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What Are The Top Misconceptions People Have About Drug Crimes?

The top misconception is “They found it on me, do I even have a defense?” I hear that a lot when clients schedule their appointment to come and meet with me. They sit down and they ask why they should even hire an attorney. I try to explain the importance of hiring an attorney, and the process for drug charges.

Authorities will do what they call a reactive chemical test initially, using small samples in a simple test. That’ll give them presumptive results, and unless the defense attorney or defendant requests that the substance be sent down to the lab for more conclusive testing, they will stop right there. So a lot of times I’ve seen it come back where the client was charged of possessing methamphetamine and when tested for what it is, it’s not even close. Sometimes the results come back as something that’s not even illegal to possess, which really helps out in these cases.

I had a guy just a few weeks ago; they found a bag in his car and it had some white residue. He said it was aspirin, that he’d taken one of those big bulk containers of aspirin and dumped a bunch of them. They’d been in his car in a Ziploc bag because he had taken them on a daily basis or whenever he needed and the bag was empty and it was just lying in his car. He got arrested and the car was searched.

They thought that the bag was some sort of illegal controlled substance and he said there’s nothing in there except aspirin. They had it tested and sure enough it came back inconclusive but he had been charged with a felony for possession of cocaine. So the biggest misconception that I see is “What can an attorney really do for me? They caught me red handed with the controlled substance.”

What Are Some Things that Would Help Someone’s Drug Case?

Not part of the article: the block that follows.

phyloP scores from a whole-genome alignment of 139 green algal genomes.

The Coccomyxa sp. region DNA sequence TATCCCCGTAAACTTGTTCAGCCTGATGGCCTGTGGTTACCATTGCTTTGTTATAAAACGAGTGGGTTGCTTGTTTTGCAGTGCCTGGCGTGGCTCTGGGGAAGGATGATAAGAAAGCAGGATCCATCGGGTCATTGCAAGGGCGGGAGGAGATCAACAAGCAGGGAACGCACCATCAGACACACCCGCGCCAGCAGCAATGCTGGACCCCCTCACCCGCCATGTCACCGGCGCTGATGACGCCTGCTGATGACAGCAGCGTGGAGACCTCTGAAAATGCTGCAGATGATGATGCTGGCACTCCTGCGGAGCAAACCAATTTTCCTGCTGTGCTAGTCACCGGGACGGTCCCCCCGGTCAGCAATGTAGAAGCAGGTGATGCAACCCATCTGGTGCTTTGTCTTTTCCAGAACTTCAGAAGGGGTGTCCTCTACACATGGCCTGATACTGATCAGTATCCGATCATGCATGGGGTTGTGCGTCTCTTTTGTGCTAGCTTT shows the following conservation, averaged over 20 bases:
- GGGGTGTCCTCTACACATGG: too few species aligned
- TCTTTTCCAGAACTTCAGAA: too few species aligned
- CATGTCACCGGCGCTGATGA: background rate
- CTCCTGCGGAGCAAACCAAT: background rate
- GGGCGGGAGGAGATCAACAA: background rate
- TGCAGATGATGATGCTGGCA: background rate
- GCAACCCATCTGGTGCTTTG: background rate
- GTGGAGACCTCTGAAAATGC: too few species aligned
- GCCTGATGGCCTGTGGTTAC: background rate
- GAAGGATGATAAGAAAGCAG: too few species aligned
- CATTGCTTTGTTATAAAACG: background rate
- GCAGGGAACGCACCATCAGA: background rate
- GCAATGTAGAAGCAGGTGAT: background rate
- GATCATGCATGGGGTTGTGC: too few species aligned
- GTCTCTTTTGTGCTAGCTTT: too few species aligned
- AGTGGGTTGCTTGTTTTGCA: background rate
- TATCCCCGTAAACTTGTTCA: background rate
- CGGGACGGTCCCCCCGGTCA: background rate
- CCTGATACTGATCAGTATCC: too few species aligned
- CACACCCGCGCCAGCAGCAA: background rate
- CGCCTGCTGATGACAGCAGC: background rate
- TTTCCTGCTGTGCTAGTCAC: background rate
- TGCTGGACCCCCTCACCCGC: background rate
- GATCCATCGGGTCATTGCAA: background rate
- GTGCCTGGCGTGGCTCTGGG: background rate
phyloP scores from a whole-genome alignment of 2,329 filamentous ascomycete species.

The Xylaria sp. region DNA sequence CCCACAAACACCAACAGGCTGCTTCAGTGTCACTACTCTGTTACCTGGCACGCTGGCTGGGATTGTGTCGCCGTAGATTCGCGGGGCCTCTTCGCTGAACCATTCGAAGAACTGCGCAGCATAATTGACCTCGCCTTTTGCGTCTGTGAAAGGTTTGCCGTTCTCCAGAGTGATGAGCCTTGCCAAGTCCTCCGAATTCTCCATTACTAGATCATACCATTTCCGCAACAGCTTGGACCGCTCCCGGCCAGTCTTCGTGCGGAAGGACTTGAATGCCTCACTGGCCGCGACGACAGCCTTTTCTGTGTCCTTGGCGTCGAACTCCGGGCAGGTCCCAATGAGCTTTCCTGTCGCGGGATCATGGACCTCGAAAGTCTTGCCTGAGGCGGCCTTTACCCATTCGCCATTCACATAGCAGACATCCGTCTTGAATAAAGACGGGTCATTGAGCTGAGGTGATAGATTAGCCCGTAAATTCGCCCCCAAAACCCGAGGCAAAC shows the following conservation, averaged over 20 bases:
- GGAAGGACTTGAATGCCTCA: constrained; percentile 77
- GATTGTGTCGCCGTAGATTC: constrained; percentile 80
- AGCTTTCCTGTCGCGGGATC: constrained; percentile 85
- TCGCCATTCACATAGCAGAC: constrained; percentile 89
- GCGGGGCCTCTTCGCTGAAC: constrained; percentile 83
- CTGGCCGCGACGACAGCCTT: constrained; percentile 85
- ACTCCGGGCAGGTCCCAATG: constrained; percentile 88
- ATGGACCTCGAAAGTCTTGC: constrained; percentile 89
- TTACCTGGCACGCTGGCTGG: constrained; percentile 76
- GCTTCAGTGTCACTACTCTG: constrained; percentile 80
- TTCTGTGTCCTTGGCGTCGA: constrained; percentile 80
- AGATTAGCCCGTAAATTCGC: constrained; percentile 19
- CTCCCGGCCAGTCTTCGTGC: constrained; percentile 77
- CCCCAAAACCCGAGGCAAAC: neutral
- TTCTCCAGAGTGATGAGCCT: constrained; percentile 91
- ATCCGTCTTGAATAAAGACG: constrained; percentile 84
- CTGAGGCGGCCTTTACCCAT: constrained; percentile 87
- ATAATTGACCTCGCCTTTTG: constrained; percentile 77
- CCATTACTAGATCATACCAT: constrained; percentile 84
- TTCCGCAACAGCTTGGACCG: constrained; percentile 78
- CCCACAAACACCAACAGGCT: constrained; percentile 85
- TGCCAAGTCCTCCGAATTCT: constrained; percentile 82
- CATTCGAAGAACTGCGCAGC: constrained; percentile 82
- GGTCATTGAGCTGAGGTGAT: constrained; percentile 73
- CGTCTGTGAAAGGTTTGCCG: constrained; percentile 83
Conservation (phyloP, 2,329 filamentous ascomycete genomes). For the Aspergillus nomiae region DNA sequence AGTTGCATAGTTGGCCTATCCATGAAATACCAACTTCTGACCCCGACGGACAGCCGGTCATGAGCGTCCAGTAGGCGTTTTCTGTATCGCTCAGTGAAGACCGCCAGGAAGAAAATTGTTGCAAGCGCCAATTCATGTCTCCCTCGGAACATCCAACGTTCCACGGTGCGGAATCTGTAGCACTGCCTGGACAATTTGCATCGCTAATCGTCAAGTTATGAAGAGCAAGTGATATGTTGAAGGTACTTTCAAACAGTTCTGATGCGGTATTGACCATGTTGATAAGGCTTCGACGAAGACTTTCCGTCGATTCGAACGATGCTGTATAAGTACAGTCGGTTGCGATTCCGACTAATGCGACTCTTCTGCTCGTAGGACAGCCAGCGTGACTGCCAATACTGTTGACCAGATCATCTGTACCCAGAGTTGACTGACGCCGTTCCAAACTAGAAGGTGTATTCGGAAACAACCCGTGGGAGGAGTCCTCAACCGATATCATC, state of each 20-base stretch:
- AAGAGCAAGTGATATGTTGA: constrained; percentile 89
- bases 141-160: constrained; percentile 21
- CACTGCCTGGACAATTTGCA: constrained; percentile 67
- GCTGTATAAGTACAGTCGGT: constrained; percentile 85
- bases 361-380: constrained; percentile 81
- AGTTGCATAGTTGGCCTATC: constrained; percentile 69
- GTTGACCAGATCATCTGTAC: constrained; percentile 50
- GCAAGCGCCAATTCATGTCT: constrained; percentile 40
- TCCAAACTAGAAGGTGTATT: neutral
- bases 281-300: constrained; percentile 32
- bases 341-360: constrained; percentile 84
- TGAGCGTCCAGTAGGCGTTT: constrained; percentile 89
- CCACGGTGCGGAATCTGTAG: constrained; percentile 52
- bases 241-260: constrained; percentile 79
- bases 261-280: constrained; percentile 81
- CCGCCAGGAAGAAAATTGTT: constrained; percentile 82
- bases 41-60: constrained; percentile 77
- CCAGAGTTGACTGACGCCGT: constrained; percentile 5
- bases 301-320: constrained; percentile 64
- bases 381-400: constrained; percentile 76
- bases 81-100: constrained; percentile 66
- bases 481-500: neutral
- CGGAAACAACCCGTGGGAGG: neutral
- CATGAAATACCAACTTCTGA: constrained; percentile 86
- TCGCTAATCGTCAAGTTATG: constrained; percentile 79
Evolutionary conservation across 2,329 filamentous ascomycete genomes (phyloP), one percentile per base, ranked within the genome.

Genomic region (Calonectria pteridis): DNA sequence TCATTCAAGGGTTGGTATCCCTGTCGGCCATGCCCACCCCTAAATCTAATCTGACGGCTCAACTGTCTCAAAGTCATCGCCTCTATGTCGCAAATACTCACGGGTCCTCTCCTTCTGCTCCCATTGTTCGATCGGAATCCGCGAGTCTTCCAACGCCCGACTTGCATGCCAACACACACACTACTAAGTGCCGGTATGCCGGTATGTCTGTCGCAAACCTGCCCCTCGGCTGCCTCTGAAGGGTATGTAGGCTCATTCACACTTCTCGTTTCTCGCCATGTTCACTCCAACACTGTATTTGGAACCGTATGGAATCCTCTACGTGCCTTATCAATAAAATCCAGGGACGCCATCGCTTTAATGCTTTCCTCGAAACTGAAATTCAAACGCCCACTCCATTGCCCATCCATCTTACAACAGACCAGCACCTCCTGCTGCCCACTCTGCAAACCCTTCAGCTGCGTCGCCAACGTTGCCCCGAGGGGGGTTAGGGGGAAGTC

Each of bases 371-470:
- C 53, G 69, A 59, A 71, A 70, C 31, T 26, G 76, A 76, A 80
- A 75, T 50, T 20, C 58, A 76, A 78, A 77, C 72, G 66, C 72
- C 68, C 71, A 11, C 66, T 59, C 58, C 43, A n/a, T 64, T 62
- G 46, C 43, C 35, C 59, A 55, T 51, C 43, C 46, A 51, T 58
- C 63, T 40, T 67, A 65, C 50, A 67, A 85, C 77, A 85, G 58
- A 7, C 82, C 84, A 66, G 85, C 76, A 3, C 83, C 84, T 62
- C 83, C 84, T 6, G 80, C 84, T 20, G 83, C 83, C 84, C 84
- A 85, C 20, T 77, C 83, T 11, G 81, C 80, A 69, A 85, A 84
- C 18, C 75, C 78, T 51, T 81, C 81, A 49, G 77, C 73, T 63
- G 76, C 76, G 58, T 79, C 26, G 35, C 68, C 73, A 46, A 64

If someone is a user and they’re in possession of the controlled substance for their own personal use, the biggest thing that could help them is to go and get some counseling, get the treatment and come back with a plan to present to the court or the sentencing judge on how they’re going to kick the habit. They have to show that they’ve taken steps to address the issue, because one of the biggest things here is how you are going to get the person over this so they don’t have these charges in the future.

The second thing would be to exercise their right to an attorney and their right to remain silent. A lot of times detectives will investigate and they might seize the controlled substance, write an investigation and then maybe a few days later go back to the person because they didn’t arrest them the first time. In most of these cases, the person is just incriminating themselves when the detectives return to ask questions. Anytime that they’ve been contacted by law enforcement, the second best thing they can do is contact an attorney and get some advice on where to go from there.

Are Police Officers Allowed to Lie to People? What are our legal obligations to officers?

One of the defenses in my toolbox that I help people with in drug cases is looking at constitutional issues. It’s the search and seizure just before the 4th amendment. People should be secure in their homes, their person, and their property. There has to be probable cause or a warrant to search through those things. I advise them never to consent to any kind of search. A lot of people do that thinking that, “Well they are going to find it anyways, I am just going to consent and get it over with” but I wouldn’t advise anyone to consent.

The right to remain silent is also important. Sometimes during the investigation the police officer won’t read the Miranda rights to the client and the client will make statements that are incriminating. Sometimes the officers will lie. They’ll say, “Your friend over there already told us this this and this and that the stuff was yours. Why don’t you just admit that it was yours?” just to get a confession. If they get a confession, it’s easier for them.

This is one of the things I am looking for during a case. If there’s duress or coercion or trickery and my client wasn’t read his Miranda rights when he was in custody then I am going to ask that those statements be thrown out and any evidence that they have as result of those statements be thrown out and not used against them. Police will do whatever they can to get a confession and find out where the drugs are. They will use every tactic that they have available to them to get the information they need to get a prosecution or a conviction.

For more information on Misconceptions About Drug Cases, a free initial consultation is your next best step. Get the information and legal answers you’re seeking by calling (801) 554-5220 today.